“The refusal under Section 1052(c) to register marks, like respondent’s, that criticize a government official or public figure does not ‘limit’ political speech….. After all, a trademark gives its owner the right to ‘prevent others from using the mark.’ And registration serves only to bolster those ‘rights of exclusion’.” – Vidal petition
The U.S. Supreme Court today granted a petition brought by U.S. Patent and Trademark Office (USPTO) Director Katherine Vidal that asks, “whether the refusal to register a mark under Section 1052(c) violates the Free Speech Clause of the First Amendment when the mark contains criticism of a government official or public figure.”
The case was decided by the U.S. Court of Appeals for the Federal Circuit (CAFC) in February of last year, and the full court denied a request for panel rehearing or rehearing en banc in August. The February CAFC decision held the Office’s application of Section 2(c) of the Lanham Act to reject the mark TRUMP TOO SMALL was unconstitutional. Specifically, the CAFC panel held that “applying section 2(c) to bar registration of [Steve] Elster’s mark unconstitutionally restricts free speech in violation of the First Amendment.”
Elster attempted to register the trademark TRUMP TOO SMALL for use on T-shirts, but an examiner refused the application, saying that section 2(c) bars registration of a mark that “[c]onsists of or comprises a name . . . identifying a particular living individual” without the individual’s “written consent.” While Elster argued the mark was “intended as political commentary,”—particularly, to “convey that some features of President Trump and his policies are diminutive”—the examiner said there is no statutory or “case law carve out” for “political commentary.” The examiner also rejected Elster’s argument that denying the application infringed his First Amendment rights, “finding that the registration bars are not restrictions on speech, and in the alternative, that any such restriction would be permissible.”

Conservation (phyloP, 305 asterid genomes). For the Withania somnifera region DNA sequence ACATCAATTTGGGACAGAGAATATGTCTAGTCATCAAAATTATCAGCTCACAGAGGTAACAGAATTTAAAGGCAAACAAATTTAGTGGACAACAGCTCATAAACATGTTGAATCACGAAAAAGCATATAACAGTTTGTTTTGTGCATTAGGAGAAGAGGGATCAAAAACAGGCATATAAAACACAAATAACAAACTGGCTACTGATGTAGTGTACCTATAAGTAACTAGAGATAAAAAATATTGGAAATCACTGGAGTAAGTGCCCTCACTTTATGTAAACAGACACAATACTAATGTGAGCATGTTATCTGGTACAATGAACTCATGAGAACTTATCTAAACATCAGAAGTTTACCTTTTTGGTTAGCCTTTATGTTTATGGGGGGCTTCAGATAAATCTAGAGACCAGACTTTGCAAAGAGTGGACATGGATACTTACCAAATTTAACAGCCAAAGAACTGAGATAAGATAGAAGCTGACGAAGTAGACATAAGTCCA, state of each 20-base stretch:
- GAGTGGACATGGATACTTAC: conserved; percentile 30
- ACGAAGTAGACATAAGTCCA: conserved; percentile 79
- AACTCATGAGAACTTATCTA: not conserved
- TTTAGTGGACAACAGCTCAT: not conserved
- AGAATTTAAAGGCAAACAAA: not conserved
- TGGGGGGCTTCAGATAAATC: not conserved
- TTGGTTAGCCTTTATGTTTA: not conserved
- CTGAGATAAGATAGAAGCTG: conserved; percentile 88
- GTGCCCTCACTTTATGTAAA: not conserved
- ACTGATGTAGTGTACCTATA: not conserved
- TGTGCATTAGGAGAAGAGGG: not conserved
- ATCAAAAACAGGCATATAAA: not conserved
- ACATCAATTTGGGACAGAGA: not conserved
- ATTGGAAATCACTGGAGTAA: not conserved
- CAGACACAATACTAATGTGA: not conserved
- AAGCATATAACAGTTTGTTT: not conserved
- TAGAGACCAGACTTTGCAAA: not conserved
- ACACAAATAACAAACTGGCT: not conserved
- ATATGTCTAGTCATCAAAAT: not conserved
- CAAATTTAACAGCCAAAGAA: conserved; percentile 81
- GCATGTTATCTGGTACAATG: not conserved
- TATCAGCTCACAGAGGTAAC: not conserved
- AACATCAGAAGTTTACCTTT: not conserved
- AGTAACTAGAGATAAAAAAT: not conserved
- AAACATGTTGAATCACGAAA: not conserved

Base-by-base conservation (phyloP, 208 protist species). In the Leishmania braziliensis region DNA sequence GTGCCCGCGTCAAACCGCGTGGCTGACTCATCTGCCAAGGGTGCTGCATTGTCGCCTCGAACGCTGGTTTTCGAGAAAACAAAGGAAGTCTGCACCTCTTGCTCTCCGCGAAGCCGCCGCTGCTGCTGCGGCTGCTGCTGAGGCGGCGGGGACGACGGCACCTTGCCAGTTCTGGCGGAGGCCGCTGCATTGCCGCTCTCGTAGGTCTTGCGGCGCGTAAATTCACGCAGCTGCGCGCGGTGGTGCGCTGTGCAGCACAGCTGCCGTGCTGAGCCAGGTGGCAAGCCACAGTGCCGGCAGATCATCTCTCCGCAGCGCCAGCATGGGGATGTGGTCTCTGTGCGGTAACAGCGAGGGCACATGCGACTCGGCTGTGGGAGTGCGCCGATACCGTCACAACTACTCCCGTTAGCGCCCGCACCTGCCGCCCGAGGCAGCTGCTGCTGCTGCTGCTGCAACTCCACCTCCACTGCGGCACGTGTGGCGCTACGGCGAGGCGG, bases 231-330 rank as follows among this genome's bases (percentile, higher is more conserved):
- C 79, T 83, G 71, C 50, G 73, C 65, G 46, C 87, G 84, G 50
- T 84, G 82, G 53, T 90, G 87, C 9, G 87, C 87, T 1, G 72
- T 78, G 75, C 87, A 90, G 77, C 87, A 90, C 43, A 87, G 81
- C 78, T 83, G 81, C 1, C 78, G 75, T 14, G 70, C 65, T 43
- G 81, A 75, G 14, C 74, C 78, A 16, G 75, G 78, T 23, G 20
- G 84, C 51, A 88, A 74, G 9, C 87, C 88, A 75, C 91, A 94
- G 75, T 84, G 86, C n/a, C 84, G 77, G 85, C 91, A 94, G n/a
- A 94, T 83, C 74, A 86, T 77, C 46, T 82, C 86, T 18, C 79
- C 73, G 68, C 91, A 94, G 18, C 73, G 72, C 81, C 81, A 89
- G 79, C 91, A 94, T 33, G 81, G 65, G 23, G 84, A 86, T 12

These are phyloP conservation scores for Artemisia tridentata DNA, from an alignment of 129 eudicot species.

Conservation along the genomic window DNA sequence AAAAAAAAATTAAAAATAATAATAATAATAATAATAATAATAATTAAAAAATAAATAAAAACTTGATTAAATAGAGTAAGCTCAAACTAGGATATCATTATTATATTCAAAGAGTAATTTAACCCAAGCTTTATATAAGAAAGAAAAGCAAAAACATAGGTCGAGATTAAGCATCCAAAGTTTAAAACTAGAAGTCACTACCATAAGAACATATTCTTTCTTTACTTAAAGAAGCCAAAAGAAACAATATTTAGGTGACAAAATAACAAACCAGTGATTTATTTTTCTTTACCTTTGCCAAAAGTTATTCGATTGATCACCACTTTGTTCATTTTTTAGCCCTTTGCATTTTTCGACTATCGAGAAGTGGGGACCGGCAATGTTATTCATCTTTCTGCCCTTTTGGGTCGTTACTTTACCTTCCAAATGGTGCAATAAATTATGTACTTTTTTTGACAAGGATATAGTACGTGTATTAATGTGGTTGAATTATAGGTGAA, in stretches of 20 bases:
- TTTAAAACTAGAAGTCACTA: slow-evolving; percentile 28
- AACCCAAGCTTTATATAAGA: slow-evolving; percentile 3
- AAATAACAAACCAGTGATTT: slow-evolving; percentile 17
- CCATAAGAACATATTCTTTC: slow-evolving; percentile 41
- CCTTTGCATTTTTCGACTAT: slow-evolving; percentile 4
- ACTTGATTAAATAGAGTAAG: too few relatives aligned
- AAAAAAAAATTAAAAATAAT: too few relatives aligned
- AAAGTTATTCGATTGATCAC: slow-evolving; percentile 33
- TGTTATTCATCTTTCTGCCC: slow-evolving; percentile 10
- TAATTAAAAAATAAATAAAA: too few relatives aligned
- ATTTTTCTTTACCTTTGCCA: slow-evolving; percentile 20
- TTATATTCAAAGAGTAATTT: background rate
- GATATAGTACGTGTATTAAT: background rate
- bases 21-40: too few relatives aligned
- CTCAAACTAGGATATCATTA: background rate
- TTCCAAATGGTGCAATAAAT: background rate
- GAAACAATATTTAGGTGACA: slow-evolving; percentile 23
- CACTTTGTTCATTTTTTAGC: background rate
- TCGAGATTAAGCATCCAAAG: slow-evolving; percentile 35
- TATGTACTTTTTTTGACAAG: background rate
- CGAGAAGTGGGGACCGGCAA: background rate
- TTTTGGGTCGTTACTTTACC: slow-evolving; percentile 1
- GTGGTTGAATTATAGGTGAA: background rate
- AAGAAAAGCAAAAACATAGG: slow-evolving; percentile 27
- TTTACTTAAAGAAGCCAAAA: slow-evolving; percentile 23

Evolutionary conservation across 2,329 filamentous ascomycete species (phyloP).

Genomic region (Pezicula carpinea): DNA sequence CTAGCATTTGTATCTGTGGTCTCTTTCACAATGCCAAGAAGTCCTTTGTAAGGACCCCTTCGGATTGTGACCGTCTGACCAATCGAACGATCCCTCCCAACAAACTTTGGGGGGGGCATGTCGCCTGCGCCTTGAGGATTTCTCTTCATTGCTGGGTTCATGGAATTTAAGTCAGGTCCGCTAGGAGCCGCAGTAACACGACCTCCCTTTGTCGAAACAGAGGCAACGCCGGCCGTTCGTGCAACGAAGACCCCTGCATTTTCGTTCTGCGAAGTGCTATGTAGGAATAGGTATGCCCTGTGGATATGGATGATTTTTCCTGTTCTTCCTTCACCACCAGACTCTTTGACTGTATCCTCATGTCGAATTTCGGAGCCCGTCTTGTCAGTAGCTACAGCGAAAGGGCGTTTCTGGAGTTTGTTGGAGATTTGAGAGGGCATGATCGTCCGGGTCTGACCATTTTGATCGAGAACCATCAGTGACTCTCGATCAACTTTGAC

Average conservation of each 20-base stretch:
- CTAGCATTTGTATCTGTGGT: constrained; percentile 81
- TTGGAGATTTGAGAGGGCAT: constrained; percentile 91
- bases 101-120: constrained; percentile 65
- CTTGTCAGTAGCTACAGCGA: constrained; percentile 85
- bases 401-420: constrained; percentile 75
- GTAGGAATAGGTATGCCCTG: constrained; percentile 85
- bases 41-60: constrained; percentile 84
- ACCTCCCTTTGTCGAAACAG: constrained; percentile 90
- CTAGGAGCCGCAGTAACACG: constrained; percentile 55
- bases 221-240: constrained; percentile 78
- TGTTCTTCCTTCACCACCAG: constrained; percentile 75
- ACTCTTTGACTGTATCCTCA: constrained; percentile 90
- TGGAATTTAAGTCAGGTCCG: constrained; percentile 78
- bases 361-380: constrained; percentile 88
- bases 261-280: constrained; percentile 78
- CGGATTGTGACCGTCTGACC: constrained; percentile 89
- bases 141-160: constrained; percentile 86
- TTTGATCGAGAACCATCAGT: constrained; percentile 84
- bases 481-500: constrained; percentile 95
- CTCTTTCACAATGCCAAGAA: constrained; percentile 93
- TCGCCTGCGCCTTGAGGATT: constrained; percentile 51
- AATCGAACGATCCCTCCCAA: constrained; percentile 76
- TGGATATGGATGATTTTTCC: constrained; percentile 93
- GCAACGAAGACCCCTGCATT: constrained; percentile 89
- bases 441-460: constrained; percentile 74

Separately, the examiner denied registration of the mark under section 2(a)’s false association clause, which bars registration of trademarks that “falsely suggest a connection with persons, living or dead” and further rejected a First Amendment defense in that case.
On appeal, the Trademark Trial and Appeal Board (TTAB) consolidated the two cases and affirmed the examiner’s decisions on the section 2(c) grounds alone. The Board explained that Section 2(c) has been found not to be an unconstitutional restriction on free speech because it is “narrowly tailored to advance two compelling government interests: protecting the named individual’s rights of privacy and publicity and protecting consumers against source deception.”
The Federal Circuit in its analysis cited Matal v. Tam and Iancu v. Brunetti to bolster its view that “a trademark represents ‘private, not government, speech’ entitled to some form of First Amendment protection.” The court said that “[e]ven though the government in the trademark area has not imposed an absolute prohibition on speech, Brunetti further established that denying trademark registration ‘disfavors’ the speech being regulated.”